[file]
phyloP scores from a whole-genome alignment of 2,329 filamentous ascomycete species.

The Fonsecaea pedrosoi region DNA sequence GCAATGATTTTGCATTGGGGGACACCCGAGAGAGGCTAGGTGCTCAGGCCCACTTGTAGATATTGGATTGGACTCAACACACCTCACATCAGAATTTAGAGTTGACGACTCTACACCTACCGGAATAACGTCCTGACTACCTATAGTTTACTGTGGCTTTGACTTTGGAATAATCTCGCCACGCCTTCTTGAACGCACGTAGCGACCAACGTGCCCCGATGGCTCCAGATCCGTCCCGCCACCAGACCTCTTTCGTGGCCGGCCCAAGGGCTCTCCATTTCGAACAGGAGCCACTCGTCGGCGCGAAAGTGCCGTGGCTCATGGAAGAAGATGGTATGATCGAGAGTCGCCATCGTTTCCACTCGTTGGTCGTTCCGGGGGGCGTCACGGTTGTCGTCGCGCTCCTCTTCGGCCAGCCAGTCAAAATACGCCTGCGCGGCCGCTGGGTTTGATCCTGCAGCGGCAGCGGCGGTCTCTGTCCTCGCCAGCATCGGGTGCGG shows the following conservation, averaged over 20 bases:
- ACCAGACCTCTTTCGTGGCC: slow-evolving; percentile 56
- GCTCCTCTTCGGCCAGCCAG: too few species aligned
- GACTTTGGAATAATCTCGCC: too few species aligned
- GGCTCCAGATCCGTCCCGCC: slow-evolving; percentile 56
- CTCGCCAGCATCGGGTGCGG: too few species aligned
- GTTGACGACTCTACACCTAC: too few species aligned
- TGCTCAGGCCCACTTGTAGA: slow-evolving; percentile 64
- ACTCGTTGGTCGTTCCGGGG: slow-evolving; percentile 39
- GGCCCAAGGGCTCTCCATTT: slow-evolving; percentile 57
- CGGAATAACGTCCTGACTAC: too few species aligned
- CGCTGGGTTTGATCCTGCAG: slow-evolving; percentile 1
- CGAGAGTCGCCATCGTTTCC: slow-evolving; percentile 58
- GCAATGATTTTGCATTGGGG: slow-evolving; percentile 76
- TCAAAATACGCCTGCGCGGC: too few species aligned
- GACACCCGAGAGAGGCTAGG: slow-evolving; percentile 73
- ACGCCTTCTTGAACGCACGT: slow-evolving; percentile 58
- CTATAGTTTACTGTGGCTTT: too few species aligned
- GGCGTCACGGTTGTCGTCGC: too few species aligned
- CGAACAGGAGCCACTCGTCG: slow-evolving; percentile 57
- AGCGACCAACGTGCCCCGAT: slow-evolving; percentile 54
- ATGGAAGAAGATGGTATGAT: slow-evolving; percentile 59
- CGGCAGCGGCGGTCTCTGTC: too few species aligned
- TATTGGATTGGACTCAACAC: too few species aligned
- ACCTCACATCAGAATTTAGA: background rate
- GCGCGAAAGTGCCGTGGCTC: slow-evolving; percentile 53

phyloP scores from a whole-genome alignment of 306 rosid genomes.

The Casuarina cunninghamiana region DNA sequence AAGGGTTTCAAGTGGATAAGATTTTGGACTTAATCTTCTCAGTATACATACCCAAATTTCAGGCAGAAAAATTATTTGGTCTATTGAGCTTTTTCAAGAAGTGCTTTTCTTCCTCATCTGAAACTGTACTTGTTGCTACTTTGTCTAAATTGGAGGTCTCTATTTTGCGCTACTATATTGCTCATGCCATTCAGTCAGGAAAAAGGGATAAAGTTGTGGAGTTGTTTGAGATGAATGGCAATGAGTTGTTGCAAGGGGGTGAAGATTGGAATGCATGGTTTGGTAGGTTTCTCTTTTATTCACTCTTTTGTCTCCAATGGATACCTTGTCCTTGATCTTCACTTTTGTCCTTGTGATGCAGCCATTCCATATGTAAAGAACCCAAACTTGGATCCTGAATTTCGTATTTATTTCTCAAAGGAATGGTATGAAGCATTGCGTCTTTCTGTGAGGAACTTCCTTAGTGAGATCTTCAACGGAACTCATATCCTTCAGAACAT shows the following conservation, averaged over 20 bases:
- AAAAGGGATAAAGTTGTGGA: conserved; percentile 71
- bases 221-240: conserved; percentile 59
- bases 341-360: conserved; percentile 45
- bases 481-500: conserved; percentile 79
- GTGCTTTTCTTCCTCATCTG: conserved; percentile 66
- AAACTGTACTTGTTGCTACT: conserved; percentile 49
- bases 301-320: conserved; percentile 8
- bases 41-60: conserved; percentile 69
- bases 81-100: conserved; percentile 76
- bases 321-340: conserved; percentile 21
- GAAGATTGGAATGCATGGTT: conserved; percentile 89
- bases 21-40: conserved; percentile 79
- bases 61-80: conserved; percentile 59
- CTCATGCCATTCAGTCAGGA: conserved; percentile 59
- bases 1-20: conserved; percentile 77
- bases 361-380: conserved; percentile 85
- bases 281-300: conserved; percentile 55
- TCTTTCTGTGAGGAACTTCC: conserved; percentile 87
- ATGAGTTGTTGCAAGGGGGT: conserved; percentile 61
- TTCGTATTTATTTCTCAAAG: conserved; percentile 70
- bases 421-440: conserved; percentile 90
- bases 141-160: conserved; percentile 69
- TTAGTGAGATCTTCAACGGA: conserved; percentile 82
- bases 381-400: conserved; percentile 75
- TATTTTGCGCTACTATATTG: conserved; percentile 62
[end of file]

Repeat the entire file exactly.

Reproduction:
phyloP scores from a whole-genome alignment of 2,329 filamentous ascomycete species.

The Fonsecaea pedrosoi region DNA sequence GCAATGATTTTGCATTGGGGGACACCCGAGAGAGGCTAGGTGCTCAGGCCCACTTGTAGATATTGGATTGGACTCAACACACCTCACATCAGAATTTAGAGTTGACGACTCTACACCTACCGGAATAACGTCCTGACTACCTATAGTTTACTGTGGCTTTGACTTTGGAATAATCTCGCCACGCCTTCTTGAACGCACGTAGCGACCAACGTGCCCCGATGGCTCCAGATCCGTCCCGCCACCAGACCTCTTTCGTGGCCGGCCCAAGGGCTCTCCATTTCGAACAGGAGCCACTCGTCGGCGCGAAAGTGCCGTGGCTCATGGAAGAAGATGGTATGATCGAGAGTCGCCATCGTTTCCACTCGTTGGTCGTTCCGGGGGGCGTCACGGTTGTCGTCGCGCTCCTCTTCGGCCAGCCAGTCAAAATACGCCTGCGCGGCCGCTGGGTTTGATCCTGCAGCGGCAGCGGCGGTCTCTGTCCTCGCCAGCATCGGGTGCGG shows the following conservation, averaged over 20 bases:
- ACCAGACCTCTTTCGTGGCC: slow-evolving; percentile 56
- GCTCCTCTTCGGCCAGCCAG: too few species aligned
- GACTTTGGAATAATCTCGCC: too few species aligned
- GGCTCCAGATCCGTCCCGCC: slow-evolving; percentile 56
- CTCGCCAGCATCGGGTGCGG: too few species aligned
- GTTGACGACTCTACACCTAC: too few species aligned
- TGCTCAGGCCCACTTGTAGA: slow-evolving; percentile 64
- ACTCGTTGGTCGTTCCGGGG: slow-evolving; percentile 39
- GGCCCAAGGGCTCTCCATTT: slow-evolving; percentile 57
- CGGAATAACGTCCTGACTAC: too few species aligned
- CGCTGGGTTTGATCCTGCAG: slow-evolving; percentile 1
- CGAGAGTCGCCATCGTTTCC: slow-evolving; percentile 58
- GCAATGATTTTGCATTGGGG: slow-evolving; percentile 76
- TCAAAATACGCCTGCGCGGC: too few species aligned
- GACACCCGAGAGAGGCTAGG: slow-evolving; percentile 73
- ACGCCTTCTTGAACGCACGT: slow-evolving; percentile 58
- CTATAGTTTACTGTGGCTTT: too few species aligned
- GGCGTCACGGTTGTCGTCGC: too few species aligned
- CGAACAGGAGCCACTCGTCG: slow-evolving; percentile 57
- AGCGACCAACGTGCCCCGAT: slow-evolving; percentile 54
- ATGGAAGAAGATGGTATGAT: slow-evolving; percentile 59
- CGGCAGCGGCGGTCTCTGTC: too few species aligned
- TATTGGATTGGACTCAACAC: too few species aligned
- ACCTCACATCAGAATTTAGA: background rate
- GCGCGAAAGTGCCGTGGCTC: slow-evolving; percentile 53

phyloP scores from a whole-genome alignment of 306 rosid genomes.

The Casuarina cunninghamiana region DNA sequence AAGGGTTTCAAGTGGATAAGATTTTGGACTTAATCTTCTCAGTATACATACCCAAATTTCAGGCAGAAAAATTATTTGGTCTATTGAGCTTTTTCAAGAAGTGCTTTTCTTCCTCATCTGAAACTGTACTTGTTGCTACTTTGTCTAAATTGGAGGTCTCTATTTTGCGCTACTATATTGCTCATGCCATTCAGTCAGGAAAAAGGGATAAAGTTGTGGAGTTGTTTGAGATGAATGGCAATGAGTTGTTGCAAGGGGGTGAAGATTGGAATGCATGGTTTGGTAGGTTTCTCTTTTATTCACTCTTTTGTCTCCAATGGATACCTTGTCCTTGATCTTCACTTTTGTCCTTGTGATGCAGCCATTCCATATGTAAAGAACCCAAACTTGGATCCTGAATTTCGTATTTATTTCTCAAAGGAATGGTATGAAGCATTGCGTCTTTCTGTGAGGAACTTCCTTAGTGAGATCTTCAACGGAACTCATATCCTTCAGAACAT shows the following conservation, averaged over 20 bases:
- AAAAGGGATAAAGTTGTGGA: conserved; percentile 71
- bases 221-240: conserved; percentile 59
- bases 341-360: conserved; percentile 45
- bases 481-500: conserved; percentile 79
- GTGCTTTTCTTCCTCATCTG: conserved; percentile 66
- AAACTGTACTTGTTGCTACT: conserved; percentile 49
- bases 301-320: conserved; percentile 8
- bases 41-60: conserved; percentile 69
- bases 81-100: conserved; percentile 76
- bases 321-340: conserved; percentile 21
- GAAGATTGGAATGCATGGTT: conserved; percentile 89
- bases 21-40: conserved; percentile 79
- bases 61-80: conserved; percentile 59
- CTCATGCCATTCAGTCAGGA: conserved; percentile 59
- bases 1-20: conserved; percentile 77
- bases 361-380: conserved; percentile 85
- bases 281-300: conserved; percentile 55
- TCTTTCTGTGAGGAACTTCC: conserved; percentile 87
- ATGAGTTGTTGCAAGGGGGT: conserved; percentile 61
- TTCGTATTTATTTCTCAAAG: conserved; percentile 70
- bases 421-440: conserved; percentile 90
- bases 141-160: conserved; percentile 69
- TTAGTGAGATCTTCAACGGA: conserved; percentile 82
- bases 381-400: conserved; percentile 75
- TATTTTGCGCTACTATATTG: conserved; percentile 62